The Medium is the Message in Telehealth

By: Blink Session

Marshall McLuhan coined the phrase, "The medium is the message" in 1964. McLuhan's aim was to show how our messages are shaped by the medium we use to communicate them. Have you ever watched a movie you previously read as a book? Even if the story is unaltered, different mediums evoke different reactions. When we read a book we must paint a picture in our mind that a movie makes up for us. We usually read books in solitude under a comfy blanket, but we traditionally watch movies in theaters with strangers. The medium changes the story because we we approach mediums with different expectations and assumptions.

In healthcare, it might be helpful to think of, "medium" as "setting". First off, I do not aim, nor am qualified, to show how one healthcare medium (setting) is better than another. My goal is to simply help you think through issues you might face treating across various ones, especially telehealth. Below, I'll go through questions to help you think through how the medium through which treatment is delivered affects the treatment itself.

How Do Clients Approach the Medium?

Think about where you have treated patients in person. A hospital, clinic, office, in-home, or another place? How did your patient approach where you met them? Patients approach the same providers differently based on where they see them. In a hospital, providers often come to their room, usually unannounced. Meeting at an office requires patient planning to get dressed and leave their home at an exact time to attend an appointment during business hours.

The act of getting dressed and leaving the house for an appointment instills a formality and importance in the patient's psyche. With telehealth, your client might not feel the same level of formality or importance. Some of the feeling could be dependent on how they approach a computer, tablet, or phone. An adult who uses video conferencing in their job will approach telehealth differently than a kid that uses a computer for games and phone for FaceTime.

Don't be quick to assume all patients will approach a clinic versus Online visit the same. Think about the differences between treating a kid that love coming to an out-patient clinic, versus those who arrive kicking and screaming. How the patient approaches the medium (clinic verse Online) will often have a greater impact on treatment than the medium itself. Practically, this might mean that you should ask the patient or their parent what they typically use their computer or tablet for. You need to get a sense of what their orientation to the device will be.

My five-year-old can operate a phone or iPad better than many adults, but she only uses them for games! Even my mother, who spent years using a computer for work, uses her iPad for leisure reading and games. You might assume my five-year-old should use an iPad for Online therapy, but maybe its not the best tool. She might approach a desk and computer with more formality than the iPad she lays (upside-down) on the couch using. If you were treating my daughter, it would be much more important for you to determine the best device and setup to do Online therapy, over simply asking if we have a compatible device and broadband.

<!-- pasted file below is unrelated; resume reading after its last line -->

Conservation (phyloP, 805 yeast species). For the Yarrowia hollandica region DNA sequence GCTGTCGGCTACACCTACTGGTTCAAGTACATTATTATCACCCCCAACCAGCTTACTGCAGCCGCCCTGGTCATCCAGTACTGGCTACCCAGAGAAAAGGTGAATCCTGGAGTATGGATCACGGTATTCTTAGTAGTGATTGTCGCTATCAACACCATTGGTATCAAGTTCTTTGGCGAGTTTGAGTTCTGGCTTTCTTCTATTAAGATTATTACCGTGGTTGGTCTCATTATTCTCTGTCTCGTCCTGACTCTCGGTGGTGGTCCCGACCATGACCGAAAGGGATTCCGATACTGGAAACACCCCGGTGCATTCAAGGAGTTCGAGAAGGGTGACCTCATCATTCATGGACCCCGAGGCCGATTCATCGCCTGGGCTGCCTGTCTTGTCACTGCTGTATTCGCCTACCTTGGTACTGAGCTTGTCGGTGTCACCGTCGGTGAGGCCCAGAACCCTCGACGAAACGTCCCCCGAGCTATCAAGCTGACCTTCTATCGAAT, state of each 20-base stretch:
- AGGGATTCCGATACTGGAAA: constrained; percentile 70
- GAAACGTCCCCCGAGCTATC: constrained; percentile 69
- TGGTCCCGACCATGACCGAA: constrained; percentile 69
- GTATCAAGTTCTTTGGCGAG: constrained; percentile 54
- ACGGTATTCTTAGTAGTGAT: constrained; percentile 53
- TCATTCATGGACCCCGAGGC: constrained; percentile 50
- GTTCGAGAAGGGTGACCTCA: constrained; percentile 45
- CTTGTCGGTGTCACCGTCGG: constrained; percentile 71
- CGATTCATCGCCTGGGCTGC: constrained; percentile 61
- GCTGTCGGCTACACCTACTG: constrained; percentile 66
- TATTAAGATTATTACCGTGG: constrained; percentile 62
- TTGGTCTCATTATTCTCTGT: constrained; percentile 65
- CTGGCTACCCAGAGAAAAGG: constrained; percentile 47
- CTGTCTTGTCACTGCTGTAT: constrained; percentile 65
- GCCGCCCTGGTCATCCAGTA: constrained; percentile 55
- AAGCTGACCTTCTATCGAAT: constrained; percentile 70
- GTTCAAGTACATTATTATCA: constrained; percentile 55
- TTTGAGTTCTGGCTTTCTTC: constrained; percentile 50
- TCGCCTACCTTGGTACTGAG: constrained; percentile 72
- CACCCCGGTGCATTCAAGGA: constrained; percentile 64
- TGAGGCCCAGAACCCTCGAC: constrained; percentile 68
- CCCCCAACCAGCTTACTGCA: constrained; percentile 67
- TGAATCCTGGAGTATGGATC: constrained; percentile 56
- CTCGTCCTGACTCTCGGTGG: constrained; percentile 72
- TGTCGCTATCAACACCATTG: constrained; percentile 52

How Do You Approach the Medium?

Most healthcare providers and teachers don't spend all day sitting at a computer. That's certainly not a bad thing but it is usually an adjustment when you switch to telehealth. If you're a therapist, you typically treat away from your computer and use it latter to write notes and emails. With telehealth, your computer is now your life.

You must understand the best way to approach treating over an Online video chat. As a former colleague of mine eloquently said, “When we move from communicating in person to communicating through technological means, we are, in effect, rewrapping our words in a new set of packaging. Instead of wrapping our words in elements of identity, we wrap them with the identity values, and meaning in hereunto in the particular technology we choose.”1..

Figure out how you come across on a video chat. What aspects affect your ability to communicate through video? Your tele-patients will only see what your webcam captures and mic picks up. With telehealth, a good computer, webcam, and correct lighting scheme is vital. In telehealth, your words will be "rewrapped" through your camera, mic, and the tools of your telehealth platform and replicated on your client's device. The better you are at envisioning how your communication and planned activities come across on your client's device, the better chance you will have to achieve treatment goals.

Improvement, Not the Medium, is The Goal

Though we must understand each person's orientation to devices they are using for telehealth, we also must be careful not to become fixated on deficiencies of the medium (setting) of telehelath. This can keep us from the end goal of helping clients.

I'm a people person. I prefer meeting colleagues in person, but I also have to stay focused on the goal of my work. My colleagues live in three different states. Without video conferencing, much of our work together would not be possible. I must understand how my colleagues and I approach our computers for video meetings, but also be thankful that, while not identical to in-person, they enable us to achieve a level of communication not possible over the phone.

As you consider how you and your clients approach the devices you are using to connect, stay positive about the possibilities. Certainly telehealth isn't a good fit for every patient or occasion, but it will enable you to help clients who do not have access to in-person treatment. For some patients, telehealth could even be a better option than in-person.




Notes

1. Dyer, John. From the Garden to the City (Kindle Location 485). Kregel Publications. Kindle Edition, 2011.

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